not to be too raucous in daylight hours lest you wake the people
snoozing in their cars
The security is not as oporessive as advertised. A fence sur-
rounds the Olympic village where the athletes are housed and
only those property accredited are allowed admittance. How-
ever, the athletes are free to roam where they please.
Th brasseries and taverns (the only difference between
the two is that women are allowed in brasseries but exclud-
ed from taverns) are crowded with athletes, much to the
dismay of their coaches.
The real highlights are the athletic events themselves. Seeing
an emotional Yugoslavian basketball team upset the favored Rus-
sians was exhilaratie. Nonee of the Yugoslavian players on the
bench sat down duing the entire game. They were on their feet
from the opening tinoff as their teammates swept to an early
21-6 lead,
Michigan has fared well in the games. Phil Hubbard won a
gold medal in basketball, scoring ten points in the finals. Phil
Boggs. the gold medalist in the 3-meter springboard diving, will
attend the Unive-sit, Law School in Sentember. Wolverine swim-
mers Gordon Downie and Alan Mctlatchey won bronze medals
on Great Britain's 810-meter freestle relay.
John Daly, swimming for Puerto Rico, failed to make the
finals in his butterfly specialty. Pierre Leclerc, competing for
Canada, placed forty-second in the all-around competition for
By the way, did you hear the case about the gold medal win-
ner who wanted to have his award preserved? He decided to
have it bronzed.

Tate, who has been fighting
only 19 months, went into the
Hussing fight with a swollen
left eye-a souvenir of his suc-
cessful Olympic debut Monday.
The eye began to bleed in the
second round and American
fans sat hushed when the ref-
eree stopped the bout and sig-
naled a doctor to come into the
ring. The doctor gave hisokay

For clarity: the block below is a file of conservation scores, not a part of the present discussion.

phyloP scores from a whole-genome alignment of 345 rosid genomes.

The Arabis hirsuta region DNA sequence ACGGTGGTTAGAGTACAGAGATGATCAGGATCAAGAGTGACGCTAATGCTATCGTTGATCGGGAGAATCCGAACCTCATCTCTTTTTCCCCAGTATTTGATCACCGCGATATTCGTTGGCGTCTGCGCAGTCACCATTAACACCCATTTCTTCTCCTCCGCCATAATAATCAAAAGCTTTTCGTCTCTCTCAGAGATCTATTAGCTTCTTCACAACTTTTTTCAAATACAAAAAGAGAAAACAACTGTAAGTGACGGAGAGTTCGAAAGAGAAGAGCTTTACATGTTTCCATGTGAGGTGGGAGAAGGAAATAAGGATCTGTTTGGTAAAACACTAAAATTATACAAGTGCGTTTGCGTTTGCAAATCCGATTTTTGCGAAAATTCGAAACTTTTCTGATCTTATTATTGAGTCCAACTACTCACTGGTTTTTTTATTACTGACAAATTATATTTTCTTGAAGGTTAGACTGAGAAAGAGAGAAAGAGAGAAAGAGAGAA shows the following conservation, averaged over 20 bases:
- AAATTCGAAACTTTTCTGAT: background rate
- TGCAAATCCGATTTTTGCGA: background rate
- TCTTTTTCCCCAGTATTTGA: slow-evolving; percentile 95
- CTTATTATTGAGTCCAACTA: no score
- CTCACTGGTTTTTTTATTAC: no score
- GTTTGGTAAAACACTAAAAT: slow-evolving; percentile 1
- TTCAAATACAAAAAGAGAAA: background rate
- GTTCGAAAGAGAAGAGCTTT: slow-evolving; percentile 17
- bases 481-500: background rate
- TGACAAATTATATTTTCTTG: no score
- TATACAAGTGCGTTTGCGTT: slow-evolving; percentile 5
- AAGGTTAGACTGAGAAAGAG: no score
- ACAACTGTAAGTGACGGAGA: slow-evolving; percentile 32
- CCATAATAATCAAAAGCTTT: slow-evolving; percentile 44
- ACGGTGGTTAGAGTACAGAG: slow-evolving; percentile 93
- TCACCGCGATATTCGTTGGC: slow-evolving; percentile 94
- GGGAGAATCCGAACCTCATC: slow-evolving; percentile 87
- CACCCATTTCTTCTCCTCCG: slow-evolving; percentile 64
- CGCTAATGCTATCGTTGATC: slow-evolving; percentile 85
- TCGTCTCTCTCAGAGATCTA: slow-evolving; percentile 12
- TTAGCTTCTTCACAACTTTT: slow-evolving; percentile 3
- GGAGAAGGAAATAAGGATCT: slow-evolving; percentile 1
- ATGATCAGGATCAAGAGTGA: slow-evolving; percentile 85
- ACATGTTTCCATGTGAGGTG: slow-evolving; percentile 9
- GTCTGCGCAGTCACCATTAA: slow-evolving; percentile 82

for Tate to continue and the
American made the most of it.
"I thought the ref was going
to stop the fight," said Tate. "I
had a little cut on my left eye.
But I ain't going to let no little
cot get me down. I gave every-
thing I had in the last round,
and I won it."
In that final round, Tate
shook Hussing a couple of
times with solid right hands to
the head, backed him tip once
with two good rights and a left
and knocked him down with a
right in the stomach. It looked
like the German might have
had his feet tangled, but Tate
said of the knockdown: I hit
him a good right hand. I could
feel it to my legs ."
The decision was 3-2 for
Tate over Hussing, the 1972
bronze medalist. The Egyp-
tian and Romanian judges
voted for Hussing while the
Indonesian and Venezuelan
judges gave it to Tate. The
Japanese judge saw it 59-59
but gave the fight to Tate for
being more aggressive.
Stevenson didn't even break a
sweat in knocking out Roukola.
He knocked down the Finn with
the first right hand he threw,
hurt him with the second right
and knocked him down again
with tle third. Ruokola got up
after the second knockdown but
the referee had seen enough
and stopped it at 1:55 of the
Tate was the seventh Ameri-
can to gain the semifinals in 11
weight classes. He was joined
in the afternoon action by mid-

dleweight Mike Spinks of St.